Today, we are in an "anything goes" kind of style. I believe that, as long as you feel beautiful, that is what is in style. May celebrities of our time,such as Kylie Jenner and Zendaya, both famously and proudly wear wigs, while other celebs, such as Lupita Nyongo, have been seen wearing their natural hair. You are also allowed to switch it up and not commit to any one things. That is probably the biggest difference between today and yesterday's standards.
Types of wigs/hairpieces and basics on how to use them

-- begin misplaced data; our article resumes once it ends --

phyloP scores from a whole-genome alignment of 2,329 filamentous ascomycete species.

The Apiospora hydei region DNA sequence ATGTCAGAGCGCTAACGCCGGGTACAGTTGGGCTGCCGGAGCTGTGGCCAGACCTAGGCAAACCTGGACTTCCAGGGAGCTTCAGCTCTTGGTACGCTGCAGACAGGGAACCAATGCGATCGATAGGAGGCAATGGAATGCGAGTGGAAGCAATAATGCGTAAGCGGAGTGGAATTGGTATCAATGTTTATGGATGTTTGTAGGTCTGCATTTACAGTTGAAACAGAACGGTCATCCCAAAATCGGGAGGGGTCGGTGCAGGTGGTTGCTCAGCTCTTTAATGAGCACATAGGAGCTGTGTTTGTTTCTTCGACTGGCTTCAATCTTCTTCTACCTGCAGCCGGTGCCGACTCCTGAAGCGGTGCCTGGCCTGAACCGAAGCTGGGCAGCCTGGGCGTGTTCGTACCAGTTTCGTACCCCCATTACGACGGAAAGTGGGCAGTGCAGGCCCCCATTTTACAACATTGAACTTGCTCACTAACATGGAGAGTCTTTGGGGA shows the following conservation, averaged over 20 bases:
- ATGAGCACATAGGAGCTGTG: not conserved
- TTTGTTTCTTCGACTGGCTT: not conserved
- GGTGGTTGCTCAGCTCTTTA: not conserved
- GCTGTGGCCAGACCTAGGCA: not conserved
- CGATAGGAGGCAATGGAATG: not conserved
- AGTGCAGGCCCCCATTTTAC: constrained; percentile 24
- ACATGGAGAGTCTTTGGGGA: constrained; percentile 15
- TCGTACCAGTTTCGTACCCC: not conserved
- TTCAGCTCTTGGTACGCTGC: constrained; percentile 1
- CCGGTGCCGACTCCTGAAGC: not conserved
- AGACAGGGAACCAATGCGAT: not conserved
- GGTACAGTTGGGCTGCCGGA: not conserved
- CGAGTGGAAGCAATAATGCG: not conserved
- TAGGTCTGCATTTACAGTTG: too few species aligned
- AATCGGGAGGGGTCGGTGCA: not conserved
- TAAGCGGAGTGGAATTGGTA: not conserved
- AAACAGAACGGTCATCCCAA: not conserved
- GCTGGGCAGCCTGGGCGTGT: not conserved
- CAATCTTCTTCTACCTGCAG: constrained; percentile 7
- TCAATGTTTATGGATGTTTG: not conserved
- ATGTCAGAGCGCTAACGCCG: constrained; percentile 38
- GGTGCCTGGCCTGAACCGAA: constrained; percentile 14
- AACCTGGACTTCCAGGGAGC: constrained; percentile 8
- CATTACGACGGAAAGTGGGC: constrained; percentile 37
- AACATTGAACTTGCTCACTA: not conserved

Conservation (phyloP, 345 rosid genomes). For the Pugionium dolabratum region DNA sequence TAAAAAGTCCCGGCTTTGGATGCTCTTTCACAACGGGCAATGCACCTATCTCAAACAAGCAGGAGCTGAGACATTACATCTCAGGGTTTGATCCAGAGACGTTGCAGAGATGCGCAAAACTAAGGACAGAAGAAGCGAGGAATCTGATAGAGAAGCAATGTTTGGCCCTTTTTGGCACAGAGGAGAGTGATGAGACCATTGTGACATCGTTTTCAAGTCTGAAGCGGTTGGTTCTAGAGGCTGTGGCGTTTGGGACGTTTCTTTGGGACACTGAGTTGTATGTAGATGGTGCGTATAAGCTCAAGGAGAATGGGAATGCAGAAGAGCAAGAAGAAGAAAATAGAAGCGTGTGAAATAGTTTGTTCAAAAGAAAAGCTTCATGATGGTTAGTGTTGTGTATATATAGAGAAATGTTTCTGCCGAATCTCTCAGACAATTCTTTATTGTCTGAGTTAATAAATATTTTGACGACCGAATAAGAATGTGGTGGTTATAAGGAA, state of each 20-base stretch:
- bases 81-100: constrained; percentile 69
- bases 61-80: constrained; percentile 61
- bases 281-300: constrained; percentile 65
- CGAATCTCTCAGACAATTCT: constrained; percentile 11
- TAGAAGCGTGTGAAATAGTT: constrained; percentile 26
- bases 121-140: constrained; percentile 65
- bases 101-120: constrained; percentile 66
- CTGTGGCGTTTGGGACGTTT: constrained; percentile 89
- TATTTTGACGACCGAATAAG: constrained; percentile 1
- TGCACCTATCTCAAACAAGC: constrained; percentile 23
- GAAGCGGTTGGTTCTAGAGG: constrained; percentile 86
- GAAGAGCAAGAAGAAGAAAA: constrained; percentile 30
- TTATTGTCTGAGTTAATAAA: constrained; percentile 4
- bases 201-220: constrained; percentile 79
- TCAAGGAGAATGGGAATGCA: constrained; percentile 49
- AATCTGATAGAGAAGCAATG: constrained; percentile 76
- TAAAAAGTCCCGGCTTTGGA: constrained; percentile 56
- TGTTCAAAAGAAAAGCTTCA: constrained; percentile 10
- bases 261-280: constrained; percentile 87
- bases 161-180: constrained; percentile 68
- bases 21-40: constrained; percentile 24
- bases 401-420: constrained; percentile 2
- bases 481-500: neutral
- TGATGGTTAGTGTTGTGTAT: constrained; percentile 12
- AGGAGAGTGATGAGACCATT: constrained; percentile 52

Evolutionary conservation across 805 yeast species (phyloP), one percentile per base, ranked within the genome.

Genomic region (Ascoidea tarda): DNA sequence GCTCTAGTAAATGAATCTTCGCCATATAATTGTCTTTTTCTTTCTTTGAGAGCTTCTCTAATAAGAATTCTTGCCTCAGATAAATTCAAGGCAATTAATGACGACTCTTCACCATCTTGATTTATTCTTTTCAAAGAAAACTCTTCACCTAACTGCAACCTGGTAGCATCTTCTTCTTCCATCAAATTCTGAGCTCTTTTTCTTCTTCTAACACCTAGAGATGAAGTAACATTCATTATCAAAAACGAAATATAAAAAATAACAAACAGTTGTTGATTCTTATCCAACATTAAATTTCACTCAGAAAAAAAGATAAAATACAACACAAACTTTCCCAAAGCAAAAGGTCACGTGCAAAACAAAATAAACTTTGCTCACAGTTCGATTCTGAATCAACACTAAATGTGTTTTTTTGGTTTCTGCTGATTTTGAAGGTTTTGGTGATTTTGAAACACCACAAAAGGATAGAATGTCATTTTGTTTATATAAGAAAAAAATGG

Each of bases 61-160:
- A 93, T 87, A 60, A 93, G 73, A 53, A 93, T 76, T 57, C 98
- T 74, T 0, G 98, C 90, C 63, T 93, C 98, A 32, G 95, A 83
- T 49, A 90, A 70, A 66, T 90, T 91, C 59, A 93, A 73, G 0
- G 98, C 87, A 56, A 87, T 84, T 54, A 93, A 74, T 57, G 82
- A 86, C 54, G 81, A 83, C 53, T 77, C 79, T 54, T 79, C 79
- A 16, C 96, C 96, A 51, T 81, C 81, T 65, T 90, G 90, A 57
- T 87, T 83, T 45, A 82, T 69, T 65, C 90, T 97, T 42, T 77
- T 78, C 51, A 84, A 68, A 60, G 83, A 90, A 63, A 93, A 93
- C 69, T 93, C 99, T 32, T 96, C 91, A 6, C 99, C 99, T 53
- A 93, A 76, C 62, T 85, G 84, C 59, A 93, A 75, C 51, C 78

These are what most people think of when they think of a wig. They range from cheap, Halloween costume quality to really expensive, high-end. Sometimes, celebrities will come out with their own lines, such as beauty Raquel Welch. Full wigs come in so many varieties these days. There are also lace front, full-lace, and freestyle wigs, that allow you to part the wig anywhere making the result closer to looking like natural hair that is growing from your scalp. To start, you put your hair in a wig cap, which are readily available both online and in beauty supply stores. You don't need to do this, but I think it makes it easier to put the wig on and to keep your hair from falling. Of course, the result will vary based on the quality of the wig itself, as well as, whether it's a flattering cut and style for you. Also wig position is key when wearing a full wig, be it a regukar, no lace wig or lace front. Here is where you experiment. You don't want it too far down or too far back, so consider working with your natural hairline to find where the wig suits you best. I have very limited knowledge about lace-front wigs. I know there are several people that will glue and/or tape them on and some people (I believe) even apply makeup to the lace to help it blend in with the skin. Of course this is the most dramatic way to change your hair by using a wig.